U.S. home prices rose in December at a faster pace than the previous month, likely because of a much smaller number of homes for sale.
The Standard & Poor’s/Case-Shiller 20-city home price index, released Tuesday, increased 4.5 percent in December compared with 12 months earlier. That is up from 4.3 percent in November and the same as October’s annual increase. The small gain comes after price increases had slowed for 12 straight months.
Americans are listing fewer homes for sale, pushing up prices and keeping many houses out of reach for would-be buyers. Home prices are rising faster than most Americans’ wages, slowing sales even as hiring strengthens, consumer confidence grows and mortgages stay low.
Still, the smaller price gains are more sustainable and less harmful for potential buyers than last year’s double-digit increases.
The Case-Shiller index covers roughly half of U.S. homes. The index measures prices compared with those in January 2000 and creates a three-month moving average. The December figures are the latest available.
The number of homes for sale in December was equal to just 4.4 months of sales, the lowest level in nearly two years. Six months of supply is typical for a healthy housing market.
“The housing recovery is faltering,” said David Blitzer, chairman of the S&P’s index committee. “While prices and sales of existing homes are close to normal, construction and new-home sales remain weak.”
All 20 cities reported higher prices than a year earlier. The biggest gains were in San Francisco, where prices rose 9.3 percent, and Miami, where they jumped 8.4 percent. Chicago reported the smallest gain, at 1.3 percent.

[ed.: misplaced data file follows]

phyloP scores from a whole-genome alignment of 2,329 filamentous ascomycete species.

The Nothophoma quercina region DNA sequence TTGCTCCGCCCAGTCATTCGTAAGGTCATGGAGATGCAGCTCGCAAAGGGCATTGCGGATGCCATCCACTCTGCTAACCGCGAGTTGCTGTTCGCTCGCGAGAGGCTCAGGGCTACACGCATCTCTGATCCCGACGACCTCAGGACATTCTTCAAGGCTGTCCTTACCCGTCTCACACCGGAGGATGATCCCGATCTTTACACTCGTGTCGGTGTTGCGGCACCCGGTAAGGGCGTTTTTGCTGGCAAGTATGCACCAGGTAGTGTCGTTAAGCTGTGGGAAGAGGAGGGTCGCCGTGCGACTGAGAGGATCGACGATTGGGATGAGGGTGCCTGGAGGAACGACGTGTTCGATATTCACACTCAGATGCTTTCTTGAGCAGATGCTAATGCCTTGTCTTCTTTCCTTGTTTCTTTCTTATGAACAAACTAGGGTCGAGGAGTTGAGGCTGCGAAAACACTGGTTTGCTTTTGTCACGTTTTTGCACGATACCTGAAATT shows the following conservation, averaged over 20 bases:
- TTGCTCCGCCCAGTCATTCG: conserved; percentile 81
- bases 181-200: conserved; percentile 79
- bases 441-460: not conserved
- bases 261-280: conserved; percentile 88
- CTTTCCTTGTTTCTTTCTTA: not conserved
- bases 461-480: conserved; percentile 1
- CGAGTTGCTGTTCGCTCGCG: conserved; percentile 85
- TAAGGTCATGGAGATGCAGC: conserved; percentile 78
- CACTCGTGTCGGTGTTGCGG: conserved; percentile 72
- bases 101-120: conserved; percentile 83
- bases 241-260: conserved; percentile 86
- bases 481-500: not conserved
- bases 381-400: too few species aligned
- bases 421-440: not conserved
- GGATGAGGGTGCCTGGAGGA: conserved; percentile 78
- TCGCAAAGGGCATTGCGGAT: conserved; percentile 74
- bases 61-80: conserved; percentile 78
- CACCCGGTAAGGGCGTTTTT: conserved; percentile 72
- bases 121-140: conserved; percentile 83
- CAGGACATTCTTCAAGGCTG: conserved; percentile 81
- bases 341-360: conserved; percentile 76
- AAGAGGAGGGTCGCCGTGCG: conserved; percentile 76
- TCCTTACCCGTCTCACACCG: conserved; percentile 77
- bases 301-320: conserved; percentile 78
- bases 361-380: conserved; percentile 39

December’s price rise is far ahead of wage gains. Average hourly wages rose at a faster pace in January compared with the previous month, but were just 2.2 percent higher than a year ago. Pay gains have been stuck largely at that level for most of the five years since the recession.
Sales of existing homes fell last year after two years of steady recovery. That has led many economists to forecast a rebound in sales in 2015, but thus far there are few signs of it.
In January, existing-home sales tumbled 4.9 percent to a seasonally adjusted annual rate of 4.82 million, the slowest pace in nine months, the National Association of Realtors said Monday.
And the construction of new homes fell 2 percent in January, the Commerce Department said last week.
Lower mortgage rates and strong job growth may yet spur more sales later this year. The average 30-year fixed mortgage rate was 3.76 percent last week, according to the mortgage giant Freddie Mac. That has ticked up in recent weeks, but is far below the 4.33 percent average from a year ago.
Employers have ramped up hiring, encouraged by strong growth last spring and summer. The U.S. economy added more than 1 million jobs from November through January, the fastest three-month pace in 17 years. More Americans earning paychecks should eventually push home sales higher.